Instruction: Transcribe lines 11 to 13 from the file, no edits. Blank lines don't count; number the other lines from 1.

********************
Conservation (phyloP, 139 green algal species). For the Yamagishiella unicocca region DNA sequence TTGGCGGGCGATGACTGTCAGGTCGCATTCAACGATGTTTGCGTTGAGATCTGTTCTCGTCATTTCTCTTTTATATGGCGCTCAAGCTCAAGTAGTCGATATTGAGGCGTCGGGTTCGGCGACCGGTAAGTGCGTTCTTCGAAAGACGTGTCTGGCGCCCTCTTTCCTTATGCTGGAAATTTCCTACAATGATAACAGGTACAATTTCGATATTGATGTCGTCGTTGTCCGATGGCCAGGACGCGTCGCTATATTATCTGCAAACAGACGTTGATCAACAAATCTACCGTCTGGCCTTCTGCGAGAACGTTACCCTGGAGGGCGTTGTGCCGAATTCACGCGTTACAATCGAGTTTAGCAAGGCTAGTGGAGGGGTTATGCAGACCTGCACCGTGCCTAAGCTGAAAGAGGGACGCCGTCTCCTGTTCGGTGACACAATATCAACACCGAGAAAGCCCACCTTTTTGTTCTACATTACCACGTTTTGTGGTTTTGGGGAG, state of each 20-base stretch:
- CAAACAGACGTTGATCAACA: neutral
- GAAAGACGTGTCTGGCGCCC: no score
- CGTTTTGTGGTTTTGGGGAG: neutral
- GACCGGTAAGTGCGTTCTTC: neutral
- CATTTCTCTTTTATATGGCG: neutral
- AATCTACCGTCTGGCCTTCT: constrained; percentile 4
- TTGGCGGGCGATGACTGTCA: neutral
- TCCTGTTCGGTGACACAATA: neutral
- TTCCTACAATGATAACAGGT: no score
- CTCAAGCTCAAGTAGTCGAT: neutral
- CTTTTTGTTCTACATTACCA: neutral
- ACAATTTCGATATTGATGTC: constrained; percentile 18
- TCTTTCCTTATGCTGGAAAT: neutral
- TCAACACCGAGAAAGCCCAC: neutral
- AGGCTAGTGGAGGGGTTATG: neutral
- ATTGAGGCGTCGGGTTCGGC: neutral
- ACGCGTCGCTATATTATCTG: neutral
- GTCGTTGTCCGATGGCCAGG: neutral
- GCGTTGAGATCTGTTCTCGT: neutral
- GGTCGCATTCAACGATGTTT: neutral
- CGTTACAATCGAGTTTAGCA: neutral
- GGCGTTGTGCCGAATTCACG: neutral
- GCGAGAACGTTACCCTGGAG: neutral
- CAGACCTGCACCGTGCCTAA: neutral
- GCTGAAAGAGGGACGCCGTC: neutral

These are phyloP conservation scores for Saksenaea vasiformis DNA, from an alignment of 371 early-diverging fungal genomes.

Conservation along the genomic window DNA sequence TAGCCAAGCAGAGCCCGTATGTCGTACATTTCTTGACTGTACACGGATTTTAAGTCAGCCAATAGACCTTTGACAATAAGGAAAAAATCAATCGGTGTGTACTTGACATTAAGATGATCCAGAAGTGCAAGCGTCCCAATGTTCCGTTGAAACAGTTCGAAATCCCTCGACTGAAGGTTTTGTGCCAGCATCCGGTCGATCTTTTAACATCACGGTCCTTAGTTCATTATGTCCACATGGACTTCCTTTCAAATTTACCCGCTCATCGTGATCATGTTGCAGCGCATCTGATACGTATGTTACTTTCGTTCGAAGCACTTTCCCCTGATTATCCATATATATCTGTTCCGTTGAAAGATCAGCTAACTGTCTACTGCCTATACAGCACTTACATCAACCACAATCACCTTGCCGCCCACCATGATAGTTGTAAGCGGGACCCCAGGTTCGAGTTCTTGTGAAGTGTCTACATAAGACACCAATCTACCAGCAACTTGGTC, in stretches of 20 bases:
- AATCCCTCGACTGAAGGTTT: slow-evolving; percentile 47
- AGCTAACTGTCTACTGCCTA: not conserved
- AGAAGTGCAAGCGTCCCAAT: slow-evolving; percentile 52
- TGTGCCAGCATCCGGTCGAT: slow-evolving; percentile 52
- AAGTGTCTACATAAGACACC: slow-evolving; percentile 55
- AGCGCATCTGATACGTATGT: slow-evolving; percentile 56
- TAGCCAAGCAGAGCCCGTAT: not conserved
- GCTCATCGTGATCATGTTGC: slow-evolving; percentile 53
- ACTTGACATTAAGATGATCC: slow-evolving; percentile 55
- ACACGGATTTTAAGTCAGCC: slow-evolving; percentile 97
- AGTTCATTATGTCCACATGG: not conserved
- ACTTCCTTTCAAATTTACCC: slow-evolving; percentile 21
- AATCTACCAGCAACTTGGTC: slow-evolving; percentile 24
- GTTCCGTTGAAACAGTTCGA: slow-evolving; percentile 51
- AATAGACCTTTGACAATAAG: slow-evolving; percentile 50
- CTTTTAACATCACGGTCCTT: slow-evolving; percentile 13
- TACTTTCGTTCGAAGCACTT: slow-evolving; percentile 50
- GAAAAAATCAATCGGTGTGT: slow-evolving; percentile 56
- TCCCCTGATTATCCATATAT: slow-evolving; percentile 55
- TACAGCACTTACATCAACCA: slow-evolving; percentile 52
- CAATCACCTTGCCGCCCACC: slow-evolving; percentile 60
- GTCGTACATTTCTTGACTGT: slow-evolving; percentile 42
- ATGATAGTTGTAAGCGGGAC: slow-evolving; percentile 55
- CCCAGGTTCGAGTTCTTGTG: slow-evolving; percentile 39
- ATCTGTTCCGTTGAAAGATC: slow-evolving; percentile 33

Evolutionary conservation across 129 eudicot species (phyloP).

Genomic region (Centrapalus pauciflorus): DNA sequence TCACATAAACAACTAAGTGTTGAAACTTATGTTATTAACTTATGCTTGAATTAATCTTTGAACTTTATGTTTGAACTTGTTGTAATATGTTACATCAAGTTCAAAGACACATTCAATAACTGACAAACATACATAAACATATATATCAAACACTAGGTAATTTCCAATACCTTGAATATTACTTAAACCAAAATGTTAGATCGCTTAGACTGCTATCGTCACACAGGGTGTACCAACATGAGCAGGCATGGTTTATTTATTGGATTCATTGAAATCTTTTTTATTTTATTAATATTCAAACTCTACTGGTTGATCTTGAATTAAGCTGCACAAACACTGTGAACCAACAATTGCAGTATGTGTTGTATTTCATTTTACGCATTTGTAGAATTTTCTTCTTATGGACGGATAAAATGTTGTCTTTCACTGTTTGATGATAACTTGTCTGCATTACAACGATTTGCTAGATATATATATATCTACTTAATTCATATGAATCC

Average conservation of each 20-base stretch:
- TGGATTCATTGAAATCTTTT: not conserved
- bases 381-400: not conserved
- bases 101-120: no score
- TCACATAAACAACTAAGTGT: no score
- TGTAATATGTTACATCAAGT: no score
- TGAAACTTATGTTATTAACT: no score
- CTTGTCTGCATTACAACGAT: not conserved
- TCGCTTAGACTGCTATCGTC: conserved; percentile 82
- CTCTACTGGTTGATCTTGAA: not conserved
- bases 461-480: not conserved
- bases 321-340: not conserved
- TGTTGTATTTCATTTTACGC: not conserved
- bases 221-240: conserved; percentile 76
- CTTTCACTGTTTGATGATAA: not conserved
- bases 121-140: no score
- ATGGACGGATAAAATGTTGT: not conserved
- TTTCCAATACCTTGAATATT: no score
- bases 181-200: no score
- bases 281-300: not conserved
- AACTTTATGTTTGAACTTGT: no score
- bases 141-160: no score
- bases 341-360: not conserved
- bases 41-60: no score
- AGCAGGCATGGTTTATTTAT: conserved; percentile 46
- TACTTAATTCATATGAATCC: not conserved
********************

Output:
- CTCAAGCTCAAGTAGTCGAT: neutral
- CTTTTTGTTCTACATTACCA: neutral
- ACAATTTCGATATTGATGTC: constrained; percentile 18